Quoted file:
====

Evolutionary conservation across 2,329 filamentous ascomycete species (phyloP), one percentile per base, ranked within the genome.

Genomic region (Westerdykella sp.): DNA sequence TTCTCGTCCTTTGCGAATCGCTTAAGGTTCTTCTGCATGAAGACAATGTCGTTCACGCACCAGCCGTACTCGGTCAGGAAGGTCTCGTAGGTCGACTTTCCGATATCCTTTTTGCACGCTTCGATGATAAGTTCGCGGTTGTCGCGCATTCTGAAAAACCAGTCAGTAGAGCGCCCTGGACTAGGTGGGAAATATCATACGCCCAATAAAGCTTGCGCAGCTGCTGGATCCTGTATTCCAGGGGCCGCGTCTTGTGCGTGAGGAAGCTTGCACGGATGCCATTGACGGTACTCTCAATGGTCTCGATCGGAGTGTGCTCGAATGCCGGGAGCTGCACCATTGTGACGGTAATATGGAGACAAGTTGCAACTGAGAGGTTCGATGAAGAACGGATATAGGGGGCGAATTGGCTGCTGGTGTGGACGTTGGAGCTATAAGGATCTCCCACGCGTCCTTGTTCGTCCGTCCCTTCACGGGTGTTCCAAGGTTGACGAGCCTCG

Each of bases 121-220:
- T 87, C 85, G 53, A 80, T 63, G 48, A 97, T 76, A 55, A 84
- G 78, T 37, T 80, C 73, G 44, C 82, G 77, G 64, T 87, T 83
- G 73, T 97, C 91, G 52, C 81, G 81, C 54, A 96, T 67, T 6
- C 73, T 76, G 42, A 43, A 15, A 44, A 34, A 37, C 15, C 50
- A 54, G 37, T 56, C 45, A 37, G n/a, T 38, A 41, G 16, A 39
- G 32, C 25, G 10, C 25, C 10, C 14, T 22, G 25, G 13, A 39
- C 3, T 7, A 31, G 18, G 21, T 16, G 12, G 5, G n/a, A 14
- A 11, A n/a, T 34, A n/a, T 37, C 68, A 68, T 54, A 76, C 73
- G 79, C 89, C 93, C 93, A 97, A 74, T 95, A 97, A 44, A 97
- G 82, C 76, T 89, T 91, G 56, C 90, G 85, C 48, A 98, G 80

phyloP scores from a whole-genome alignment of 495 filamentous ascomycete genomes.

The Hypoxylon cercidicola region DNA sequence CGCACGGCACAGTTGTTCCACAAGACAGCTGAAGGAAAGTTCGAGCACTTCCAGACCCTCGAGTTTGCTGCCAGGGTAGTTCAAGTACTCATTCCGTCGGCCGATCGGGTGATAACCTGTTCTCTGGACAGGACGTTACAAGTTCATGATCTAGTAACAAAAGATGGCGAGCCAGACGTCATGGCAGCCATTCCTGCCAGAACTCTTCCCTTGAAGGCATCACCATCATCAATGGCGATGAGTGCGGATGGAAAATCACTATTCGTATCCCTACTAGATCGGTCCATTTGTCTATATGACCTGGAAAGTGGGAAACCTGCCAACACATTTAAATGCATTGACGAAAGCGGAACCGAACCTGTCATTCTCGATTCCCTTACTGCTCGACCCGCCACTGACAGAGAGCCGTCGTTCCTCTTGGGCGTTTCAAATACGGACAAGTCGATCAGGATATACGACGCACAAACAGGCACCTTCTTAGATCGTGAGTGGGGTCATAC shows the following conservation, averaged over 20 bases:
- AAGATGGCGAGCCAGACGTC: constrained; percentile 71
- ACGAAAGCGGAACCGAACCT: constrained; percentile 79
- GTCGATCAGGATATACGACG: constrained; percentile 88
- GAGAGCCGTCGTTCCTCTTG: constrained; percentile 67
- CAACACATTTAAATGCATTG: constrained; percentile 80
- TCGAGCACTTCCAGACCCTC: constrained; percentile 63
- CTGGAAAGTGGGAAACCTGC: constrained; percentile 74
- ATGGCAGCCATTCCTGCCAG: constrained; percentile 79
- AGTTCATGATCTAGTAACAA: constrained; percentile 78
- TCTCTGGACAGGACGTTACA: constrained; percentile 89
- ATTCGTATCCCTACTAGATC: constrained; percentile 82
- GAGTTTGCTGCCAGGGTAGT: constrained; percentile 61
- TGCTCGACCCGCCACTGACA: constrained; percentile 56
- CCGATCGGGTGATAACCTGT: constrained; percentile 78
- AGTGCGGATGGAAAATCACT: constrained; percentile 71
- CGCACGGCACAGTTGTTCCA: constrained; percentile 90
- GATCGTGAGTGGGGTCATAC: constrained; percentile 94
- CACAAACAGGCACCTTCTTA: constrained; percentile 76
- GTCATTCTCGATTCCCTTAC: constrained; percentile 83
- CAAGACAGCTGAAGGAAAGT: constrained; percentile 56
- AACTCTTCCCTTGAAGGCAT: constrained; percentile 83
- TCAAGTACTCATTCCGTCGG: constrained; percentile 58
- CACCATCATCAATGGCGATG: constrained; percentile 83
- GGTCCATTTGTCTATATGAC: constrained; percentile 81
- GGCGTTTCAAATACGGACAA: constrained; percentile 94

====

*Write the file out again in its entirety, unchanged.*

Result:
Evolutionary conservation across 2,329 filamentous ascomycete species (phyloP), one percentile per base, ranked within the genome.

Genomic region (Westerdykella sp.): DNA sequence TTCTCGTCCTTTGCGAATCGCTTAAGGTTCTTCTGCATGAAGACAATGTCGTTCACGCACCAGCCGTACTCGGTCAGGAAGGTCTCGTAGGTCGACTTTCCGATATCCTTTTTGCACGCTTCGATGATAAGTTCGCGGTTGTCGCGCATTCTGAAAAACCAGTCAGTAGAGCGCCCTGGACTAGGTGGGAAATATCATACGCCCAATAAAGCTTGCGCAGCTGCTGGATCCTGTATTCCAGGGGCCGCGTCTTGTGCGTGAGGAAGCTTGCACGGATGCCATTGACGGTACTCTCAATGGTCTCGATCGGAGTGTGCTCGAATGCCGGGAGCTGCACCATTGTGACGGTAATATGGAGACAAGTTGCAACTGAGAGGTTCGATGAAGAACGGATATAGGGGGCGAATTGGCTGCTGGTGTGGACGTTGGAGCTATAAGGATCTCCCACGCGTCCTTGTTCGTCCGTCCCTTCACGGGTGTTCCAAGGTTGACGAGCCTCG

Each of bases 121-220:
- T 87, C 85, G 53, A 80, T 63, G 48, A 97, T 76, A 55, A 84
- G 78, T 37, T 80, C 73, G 44, C 82, G 77, G 64, T 87, T 83
- G 73, T 97, C 91, G 52, C 81, G 81, C 54, A 96, T 67, T 6
- C 73, T 76, G 42, A 43, A 15, A 44, A 34, A 37, C 15, C 50
- A 54, G 37, T 56, C 45, A 37, G n/a, T 38, A 41, G 16, A 39
- G 32, C 25, G 10, C 25, C 10, C 14, T 22, G 25, G 13, A 39
- C 3, T 7, A 31, G 18, G 21, T 16, G 12, G 5, G n/a, A 14
- A 11, A n/a, T 34, A n/a, T 37, C 68, A 68, T 54, A 76, C 73
- G 79, C 89, C 93, C 93, A 97, A 74, T 95, A 97, A 44, A 97
- G 82, C 76, T 89, T 91, G 56, C 90, G 85, C 48, A 98, G 80

phyloP scores from a whole-genome alignment of 495 filamentous ascomycete genomes.

The Hypoxylon cercidicola region DNA sequence CGCACGGCACAGTTGTTCCACAAGACAGCTGAAGGAAAGTTCGAGCACTTCCAGACCCTCGAGTTTGCTGCCAGGGTAGTTCAAGTACTCATTCCGTCGGCCGATCGGGTGATAACCTGTTCTCTGGACAGGACGTTACAAGTTCATGATCTAGTAACAAAAGATGGCGAGCCAGACGTCATGGCAGCCATTCCTGCCAGAACTCTTCCCTTGAAGGCATCACCATCATCAATGGCGATGAGTGCGGATGGAAAATCACTATTCGTATCCCTACTAGATCGGTCCATTTGTCTATATGACCTGGAAAGTGGGAAACCTGCCAACACATTTAAATGCATTGACGAAAGCGGAACCGAACCTGTCATTCTCGATTCCCTTACTGCTCGACCCGCCACTGACAGAGAGCCGTCGTTCCTCTTGGGCGTTTCAAATACGGACAAGTCGATCAGGATATACGACGCACAAACAGGCACCTTCTTAGATCGTGAGTGGGGTCATAC shows the following conservation, averaged over 20 bases:
- AAGATGGCGAGCCAGACGTC: constrained; percentile 71
- ACGAAAGCGGAACCGAACCT: constrained; percentile 79
- GTCGATCAGGATATACGACG: constrained; percentile 88
- GAGAGCCGTCGTTCCTCTTG: constrained; percentile 67
- CAACACATTTAAATGCATTG: constrained; percentile 80
- TCGAGCACTTCCAGACCCTC: constrained; percentile 63
- CTGGAAAGTGGGAAACCTGC: constrained; percentile 74
- ATGGCAGCCATTCCTGCCAG: constrained; percentile 79
- AGTTCATGATCTAGTAACAA: constrained; percentile 78
- TCTCTGGACAGGACGTTACA: constrained; percentile 89
- ATTCGTATCCCTACTAGATC: constrained; percentile 82
- GAGTTTGCTGCCAGGGTAGT: constrained; percentile 61
- TGCTCGACCCGCCACTGACA: constrained; percentile 56
- CCGATCGGGTGATAACCTGT: constrained; percentile 78
- AGTGCGGATGGAAAATCACT: constrained; percentile 71
- CGCACGGCACAGTTGTTCCA: constrained; percentile 90
- GATCGTGAGTGGGGTCATAC: constrained; percentile 94
- CACAAACAGGCACCTTCTTA: constrained; percentile 76
- GTCATTCTCGATTCCCTTAC: constrained; percentile 83
- CAAGACAGCTGAAGGAAAGT: constrained; percentile 56
- AACTCTTCCCTTGAAGGCAT: constrained; percentile 83
- TCAAGTACTCATTCCGTCGG: constrained; percentile 58
- CACCATCATCAATGGCGATG: constrained; percentile 83
- GGTCCATTTGTCTATATGAC: constrained; percentile 81
- GGCGTTTCAAATACGGACAA: constrained; percentile 94